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Joseph A. Warburton

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Joseph A. Warburton

Abstract

The oxygen 18/oxygen 16 (18O/16O) and deuterium/hydrogen (D/H) ratios of snowmelt have been used for estimating the weighted mean temperatures in clouds where ice-phase water capture has occurred during the precipitation-forming process. The isotopic measurements were combined with ice crystal replication and microphotographic observations of primary ice crystal habits and degrees of riming. Measurements from two complete winter seasons have enabled the development of climatological databases of these ice-phase water capture temperatures for the central Sierra Nevada and the Snowy Mountains of Australia. The results are based on the linear relationships between the temperature of formation in the clouds of ice crystals grown by vapor deposition and the departures (δ18O, δD) of the oxygen and hydrogen isotopic ratios in these crystals from the standard mean ocean water values. It was found that precipitation falling from orographic winter storms collects most of its water substance in the lower 1–2 km of the supercooled clouds. In the Sierra Nevada, average ice-phase water capture occurred around −10°C. In the Snowy Mountains the primary capture region appears to have an average temperature of −5°C with a secondary region centered on −12°C. Such databases may be useful when designing cloud-seeding projects in regions where snow is the principal form of precipitation.

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Joseph A. Warburton, Richard H. Stone III, and Byron L. Marler

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Trace chemical measurements of the silver content of snow have been used to investigate the transport and dispersion of silver iodide cloud seeding aerosols into and around two large target areas in the central Sierra Nevada between 1978 and 1992. The background concentration of silver in snow samples in this region is extremely low [B Ag = 2.0 parts per trillion (ppt); standard deviation, σ = 1.0 ppt], and the silver from the seeding activities is readily detectable. The studies, in winter snowstorm conditions, show that targeting of the seeding aerosols was modest to poor with large variability both spatially and temporally. Analysis of several thousand snow samples over a period of several years has demonstrated that only 20% (average) of the precipitation that fell within the intended target area during seeding activities contained silver from the silver iodide seeding aerosol above the assigned “threshold” concentration of B Ag + 2σ = 4.0 ppt. Targeting of one of the catchment areas under southerly flow storm conditions was particularly poor (less than 8% of the sampled snow containing detectable silver above the “threshold” value).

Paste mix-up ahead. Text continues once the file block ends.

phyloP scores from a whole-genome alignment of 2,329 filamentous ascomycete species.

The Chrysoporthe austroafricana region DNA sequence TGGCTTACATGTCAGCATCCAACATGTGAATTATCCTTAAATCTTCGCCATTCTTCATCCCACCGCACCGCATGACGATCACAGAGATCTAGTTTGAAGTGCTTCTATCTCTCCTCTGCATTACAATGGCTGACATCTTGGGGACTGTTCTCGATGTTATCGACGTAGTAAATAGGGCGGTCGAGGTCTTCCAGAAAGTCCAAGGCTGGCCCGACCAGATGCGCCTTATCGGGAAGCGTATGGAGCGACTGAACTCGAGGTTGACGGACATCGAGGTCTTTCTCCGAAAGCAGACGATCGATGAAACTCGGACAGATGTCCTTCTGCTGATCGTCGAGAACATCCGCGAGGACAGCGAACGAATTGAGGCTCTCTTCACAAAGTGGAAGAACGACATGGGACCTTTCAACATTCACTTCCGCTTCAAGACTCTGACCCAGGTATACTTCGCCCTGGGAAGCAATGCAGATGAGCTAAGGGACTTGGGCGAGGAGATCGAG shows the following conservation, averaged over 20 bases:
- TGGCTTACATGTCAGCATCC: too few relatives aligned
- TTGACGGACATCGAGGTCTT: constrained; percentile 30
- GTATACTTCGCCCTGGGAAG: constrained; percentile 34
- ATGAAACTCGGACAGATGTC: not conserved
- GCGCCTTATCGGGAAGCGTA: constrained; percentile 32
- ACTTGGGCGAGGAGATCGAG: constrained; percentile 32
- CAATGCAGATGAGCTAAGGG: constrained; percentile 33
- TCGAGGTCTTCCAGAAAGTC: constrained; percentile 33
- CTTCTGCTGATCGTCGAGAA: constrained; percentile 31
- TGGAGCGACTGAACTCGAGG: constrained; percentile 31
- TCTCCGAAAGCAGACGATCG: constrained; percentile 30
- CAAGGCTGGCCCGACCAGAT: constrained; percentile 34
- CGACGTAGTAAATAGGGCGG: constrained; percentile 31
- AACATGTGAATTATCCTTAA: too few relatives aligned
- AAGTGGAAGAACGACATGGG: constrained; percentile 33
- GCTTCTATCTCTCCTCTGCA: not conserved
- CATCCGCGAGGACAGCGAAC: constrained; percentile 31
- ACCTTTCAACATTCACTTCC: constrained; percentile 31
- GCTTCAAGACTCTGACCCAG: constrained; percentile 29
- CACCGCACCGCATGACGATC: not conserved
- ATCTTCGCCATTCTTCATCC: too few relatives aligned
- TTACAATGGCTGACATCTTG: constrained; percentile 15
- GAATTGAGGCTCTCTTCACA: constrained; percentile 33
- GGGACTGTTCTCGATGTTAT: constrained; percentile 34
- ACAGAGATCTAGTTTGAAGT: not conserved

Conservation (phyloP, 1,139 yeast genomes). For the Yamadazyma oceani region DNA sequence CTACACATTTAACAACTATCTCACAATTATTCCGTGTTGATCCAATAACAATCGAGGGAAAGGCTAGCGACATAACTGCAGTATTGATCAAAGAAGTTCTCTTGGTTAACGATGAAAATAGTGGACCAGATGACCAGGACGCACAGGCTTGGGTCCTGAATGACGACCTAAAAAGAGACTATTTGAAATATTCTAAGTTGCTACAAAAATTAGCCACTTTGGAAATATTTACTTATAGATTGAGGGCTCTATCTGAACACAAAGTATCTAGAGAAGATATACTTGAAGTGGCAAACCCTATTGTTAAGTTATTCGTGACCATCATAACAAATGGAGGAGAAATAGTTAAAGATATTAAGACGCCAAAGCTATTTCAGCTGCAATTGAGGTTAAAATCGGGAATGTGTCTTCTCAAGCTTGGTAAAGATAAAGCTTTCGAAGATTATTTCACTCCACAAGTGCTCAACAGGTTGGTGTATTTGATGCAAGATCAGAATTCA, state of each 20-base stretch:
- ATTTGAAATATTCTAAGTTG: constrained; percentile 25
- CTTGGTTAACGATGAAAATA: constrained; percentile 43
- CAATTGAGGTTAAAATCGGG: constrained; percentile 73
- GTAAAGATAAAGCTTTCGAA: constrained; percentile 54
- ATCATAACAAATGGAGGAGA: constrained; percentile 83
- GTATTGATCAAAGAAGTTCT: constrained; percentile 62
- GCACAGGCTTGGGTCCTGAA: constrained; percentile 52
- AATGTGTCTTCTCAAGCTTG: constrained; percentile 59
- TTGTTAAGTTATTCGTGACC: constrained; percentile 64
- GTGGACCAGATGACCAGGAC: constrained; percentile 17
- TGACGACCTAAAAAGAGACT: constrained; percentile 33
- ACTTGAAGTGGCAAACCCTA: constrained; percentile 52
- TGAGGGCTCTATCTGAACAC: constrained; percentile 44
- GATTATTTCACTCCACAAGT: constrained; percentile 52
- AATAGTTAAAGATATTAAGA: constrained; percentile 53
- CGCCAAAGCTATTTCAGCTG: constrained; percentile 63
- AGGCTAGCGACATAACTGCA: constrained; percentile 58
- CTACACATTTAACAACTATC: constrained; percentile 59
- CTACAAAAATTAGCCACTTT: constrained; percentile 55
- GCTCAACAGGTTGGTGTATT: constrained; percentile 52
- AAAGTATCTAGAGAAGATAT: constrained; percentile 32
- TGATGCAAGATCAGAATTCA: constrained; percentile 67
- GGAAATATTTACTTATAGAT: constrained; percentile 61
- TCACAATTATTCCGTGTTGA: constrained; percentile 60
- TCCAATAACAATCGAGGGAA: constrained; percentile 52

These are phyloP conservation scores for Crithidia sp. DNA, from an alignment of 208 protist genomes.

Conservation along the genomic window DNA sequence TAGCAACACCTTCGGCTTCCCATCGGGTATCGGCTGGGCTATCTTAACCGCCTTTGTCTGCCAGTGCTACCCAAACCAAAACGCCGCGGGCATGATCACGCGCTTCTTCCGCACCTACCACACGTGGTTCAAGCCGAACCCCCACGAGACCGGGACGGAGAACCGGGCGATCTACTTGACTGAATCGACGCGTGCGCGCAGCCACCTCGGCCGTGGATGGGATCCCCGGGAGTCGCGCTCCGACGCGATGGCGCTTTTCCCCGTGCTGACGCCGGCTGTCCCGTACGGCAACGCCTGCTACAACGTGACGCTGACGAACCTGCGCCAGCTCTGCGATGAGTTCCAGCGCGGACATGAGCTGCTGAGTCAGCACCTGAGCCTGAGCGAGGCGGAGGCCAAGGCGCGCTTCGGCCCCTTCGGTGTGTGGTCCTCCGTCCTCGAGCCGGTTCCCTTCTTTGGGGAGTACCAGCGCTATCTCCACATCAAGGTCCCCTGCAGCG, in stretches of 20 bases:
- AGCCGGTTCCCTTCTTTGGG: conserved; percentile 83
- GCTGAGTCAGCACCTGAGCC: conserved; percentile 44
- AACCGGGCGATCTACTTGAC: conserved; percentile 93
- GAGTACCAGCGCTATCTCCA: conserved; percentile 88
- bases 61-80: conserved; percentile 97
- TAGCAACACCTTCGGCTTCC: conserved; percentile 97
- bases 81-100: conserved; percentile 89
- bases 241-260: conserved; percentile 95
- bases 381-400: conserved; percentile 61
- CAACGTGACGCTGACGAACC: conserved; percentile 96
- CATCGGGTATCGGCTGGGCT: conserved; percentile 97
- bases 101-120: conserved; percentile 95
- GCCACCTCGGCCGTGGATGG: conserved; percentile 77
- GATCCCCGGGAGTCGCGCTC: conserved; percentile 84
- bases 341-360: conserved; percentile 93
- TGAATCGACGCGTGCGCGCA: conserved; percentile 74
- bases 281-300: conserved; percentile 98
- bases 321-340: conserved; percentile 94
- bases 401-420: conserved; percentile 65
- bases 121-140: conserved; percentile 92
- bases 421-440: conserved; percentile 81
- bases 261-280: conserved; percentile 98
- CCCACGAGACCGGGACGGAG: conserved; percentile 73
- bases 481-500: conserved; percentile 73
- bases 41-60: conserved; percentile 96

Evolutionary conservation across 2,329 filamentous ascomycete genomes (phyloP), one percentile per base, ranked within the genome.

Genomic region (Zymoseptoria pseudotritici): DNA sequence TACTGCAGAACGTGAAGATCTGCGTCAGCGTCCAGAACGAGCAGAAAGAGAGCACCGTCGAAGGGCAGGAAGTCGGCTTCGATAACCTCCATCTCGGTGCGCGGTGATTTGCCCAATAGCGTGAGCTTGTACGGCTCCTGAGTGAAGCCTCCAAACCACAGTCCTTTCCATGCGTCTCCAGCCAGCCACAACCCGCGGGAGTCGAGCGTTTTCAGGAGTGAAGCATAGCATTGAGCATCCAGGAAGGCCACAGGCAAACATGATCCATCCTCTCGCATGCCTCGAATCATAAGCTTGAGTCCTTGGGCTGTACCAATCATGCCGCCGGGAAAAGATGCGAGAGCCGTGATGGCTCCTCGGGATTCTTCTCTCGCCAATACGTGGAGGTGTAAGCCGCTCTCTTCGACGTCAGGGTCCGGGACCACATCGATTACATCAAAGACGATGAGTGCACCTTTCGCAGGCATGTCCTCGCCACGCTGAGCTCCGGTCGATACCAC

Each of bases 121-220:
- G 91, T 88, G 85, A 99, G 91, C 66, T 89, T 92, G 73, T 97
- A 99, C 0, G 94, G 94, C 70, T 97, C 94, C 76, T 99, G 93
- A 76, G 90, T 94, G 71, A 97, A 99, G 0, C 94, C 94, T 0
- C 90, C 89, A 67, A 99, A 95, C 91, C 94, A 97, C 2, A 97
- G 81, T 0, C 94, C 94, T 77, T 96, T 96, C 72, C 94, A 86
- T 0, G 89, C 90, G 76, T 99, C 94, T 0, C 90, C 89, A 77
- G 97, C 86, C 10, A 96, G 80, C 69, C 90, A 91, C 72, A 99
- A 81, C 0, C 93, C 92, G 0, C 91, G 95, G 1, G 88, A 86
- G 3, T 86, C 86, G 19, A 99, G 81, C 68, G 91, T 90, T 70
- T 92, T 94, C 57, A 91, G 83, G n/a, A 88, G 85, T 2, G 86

Evidence is also presented of the transport of silver iodide in directions and into areas other than those intended including upwind control areas used for estimating seeding effects in the target. In one period of the study between 1987 and 1990, emphasis was placed on southerly flow storms. It was found that contamination of two control areas in the Lake Almanor region generally occurred in the early phases of these southerly flow storm periods when winds at the lower levels were from northeast to southeast prior to frontal passage. The method used for estimating the layer-averaged wind prior to storm classification for seeding purposes in this project placed equal emphasis on winds at all levels from 2000 m, the approximate elevation of the ground generators, to the −10°C level. Hence, aerosols released at ground level were often transported inadvertently toward the control areas by these low-level winds. The problems that these results raise in regard to the traditional use of precipitation statistics for assessing seeding effects are discussed. The results of the studies indicate that it would be necessary to produce very substantial precipitation changes in the limited areas where the seeding silver is present in the snowfall to yield a statistically acceptable change over an entire target area. The trace chemistry results presented may explain why one of the randomized cloud seeding experiments did not achieve statistically significant seeding effects and why another statistically significant result may have been misinterpreted.